Until now, no journalist had been able to crack the secret offshore money system on a global scale. But Offshore Leaks laid it bare: Columbia Journalism Review called it “a landmark series on offshore tax havens that has law enforcement scrambling and scofflaws sweating from Mongolia to Germany, Greece to the US.”
Hundreds of articles showed how fraudsters, politicians and the wealthy move and hide money. It took two years for the International Consortium of Investigative Journalists to piece it all together.
The result is a global investigative reporting project that has had unprecedented impact around the world. It prompted high profile resignations, criminal and civil inquiries, policy changes, and official investigations on four continents.
This week we published the last major chapter in the series: the extensive links of China’s elites to tax havens around the world.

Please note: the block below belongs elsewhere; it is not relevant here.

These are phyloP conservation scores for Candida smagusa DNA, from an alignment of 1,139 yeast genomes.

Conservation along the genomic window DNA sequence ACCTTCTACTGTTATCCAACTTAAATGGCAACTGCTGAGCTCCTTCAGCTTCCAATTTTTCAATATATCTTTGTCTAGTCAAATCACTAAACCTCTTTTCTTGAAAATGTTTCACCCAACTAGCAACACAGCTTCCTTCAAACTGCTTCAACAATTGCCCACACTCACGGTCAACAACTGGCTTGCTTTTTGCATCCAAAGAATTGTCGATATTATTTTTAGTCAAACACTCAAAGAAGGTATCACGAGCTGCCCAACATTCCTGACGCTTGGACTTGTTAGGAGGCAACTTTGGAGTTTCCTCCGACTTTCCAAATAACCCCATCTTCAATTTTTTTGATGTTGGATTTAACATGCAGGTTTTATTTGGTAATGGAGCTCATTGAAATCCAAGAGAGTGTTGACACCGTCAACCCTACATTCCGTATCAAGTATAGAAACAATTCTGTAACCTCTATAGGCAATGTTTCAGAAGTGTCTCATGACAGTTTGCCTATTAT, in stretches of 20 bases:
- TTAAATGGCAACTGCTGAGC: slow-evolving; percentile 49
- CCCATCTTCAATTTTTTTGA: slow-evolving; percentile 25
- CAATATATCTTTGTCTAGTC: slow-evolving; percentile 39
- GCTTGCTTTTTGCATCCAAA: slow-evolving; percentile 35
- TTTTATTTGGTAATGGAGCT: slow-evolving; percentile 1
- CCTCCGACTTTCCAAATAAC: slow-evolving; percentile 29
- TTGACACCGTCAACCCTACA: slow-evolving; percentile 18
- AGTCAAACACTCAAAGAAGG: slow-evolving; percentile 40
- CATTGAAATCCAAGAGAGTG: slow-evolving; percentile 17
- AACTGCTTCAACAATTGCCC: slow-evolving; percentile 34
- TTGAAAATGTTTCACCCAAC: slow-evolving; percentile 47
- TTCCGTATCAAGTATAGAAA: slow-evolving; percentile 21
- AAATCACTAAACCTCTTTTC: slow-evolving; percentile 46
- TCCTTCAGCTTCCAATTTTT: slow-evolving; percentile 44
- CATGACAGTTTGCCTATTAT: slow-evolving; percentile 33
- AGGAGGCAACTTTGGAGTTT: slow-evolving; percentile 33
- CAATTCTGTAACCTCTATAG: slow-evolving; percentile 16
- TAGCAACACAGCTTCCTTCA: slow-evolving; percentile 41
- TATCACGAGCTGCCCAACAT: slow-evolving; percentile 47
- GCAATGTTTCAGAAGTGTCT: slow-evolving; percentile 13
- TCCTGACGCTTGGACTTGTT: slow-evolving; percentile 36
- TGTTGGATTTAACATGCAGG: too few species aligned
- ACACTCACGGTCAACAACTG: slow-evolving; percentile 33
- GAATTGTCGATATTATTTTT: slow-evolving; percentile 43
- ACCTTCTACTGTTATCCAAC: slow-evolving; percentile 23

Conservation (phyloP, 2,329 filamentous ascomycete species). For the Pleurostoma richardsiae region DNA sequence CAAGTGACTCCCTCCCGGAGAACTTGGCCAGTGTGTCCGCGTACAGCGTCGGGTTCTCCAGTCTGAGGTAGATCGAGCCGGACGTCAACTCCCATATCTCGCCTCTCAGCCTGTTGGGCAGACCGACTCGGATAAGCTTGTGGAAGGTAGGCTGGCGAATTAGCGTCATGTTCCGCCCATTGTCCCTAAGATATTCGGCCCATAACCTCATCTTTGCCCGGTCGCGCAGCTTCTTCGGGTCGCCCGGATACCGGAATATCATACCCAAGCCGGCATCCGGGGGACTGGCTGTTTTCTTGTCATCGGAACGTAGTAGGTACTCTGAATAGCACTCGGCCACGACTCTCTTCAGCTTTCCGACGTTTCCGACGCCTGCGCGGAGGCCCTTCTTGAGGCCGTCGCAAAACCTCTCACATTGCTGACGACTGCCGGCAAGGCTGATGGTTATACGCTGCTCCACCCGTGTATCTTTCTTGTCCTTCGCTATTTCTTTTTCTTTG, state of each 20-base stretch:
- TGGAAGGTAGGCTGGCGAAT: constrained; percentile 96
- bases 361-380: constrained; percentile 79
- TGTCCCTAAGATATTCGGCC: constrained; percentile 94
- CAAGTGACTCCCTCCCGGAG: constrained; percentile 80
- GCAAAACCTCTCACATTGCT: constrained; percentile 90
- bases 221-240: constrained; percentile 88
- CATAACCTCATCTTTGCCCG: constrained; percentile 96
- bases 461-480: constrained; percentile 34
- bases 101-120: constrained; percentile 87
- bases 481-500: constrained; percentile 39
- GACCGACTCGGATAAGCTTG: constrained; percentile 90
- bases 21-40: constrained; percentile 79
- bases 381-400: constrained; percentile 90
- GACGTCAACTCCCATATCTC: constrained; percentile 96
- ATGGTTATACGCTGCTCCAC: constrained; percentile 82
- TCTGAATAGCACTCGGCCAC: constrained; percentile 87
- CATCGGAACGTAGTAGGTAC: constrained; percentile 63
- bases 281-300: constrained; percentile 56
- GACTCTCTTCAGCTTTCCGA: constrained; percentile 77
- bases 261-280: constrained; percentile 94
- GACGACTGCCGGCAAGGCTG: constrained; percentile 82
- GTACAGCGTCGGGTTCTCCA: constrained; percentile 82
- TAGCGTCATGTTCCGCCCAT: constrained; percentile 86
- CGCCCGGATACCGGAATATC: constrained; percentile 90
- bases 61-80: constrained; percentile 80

We have gathered the stories from more than 60 countries and displayed them in an interactive map that illustrates the breadth of the work.
ICIJ persuaded more than 110 journalists and dozens of news organizations –including The Guardian, Le Monde, the CBC, Le Soir, El País, Süddeutsche Zeitung the BBC and The New York Times, – to participate in what may be the largest investigative collaboration in history. Other partners ranged from news websites in South Korea and Malaysia to German national radio.
The map, which was developed using CartoDB, also displays where the shareholders and directors behind more than 100,000 offshore companies and trusts in the ICIJ data come from.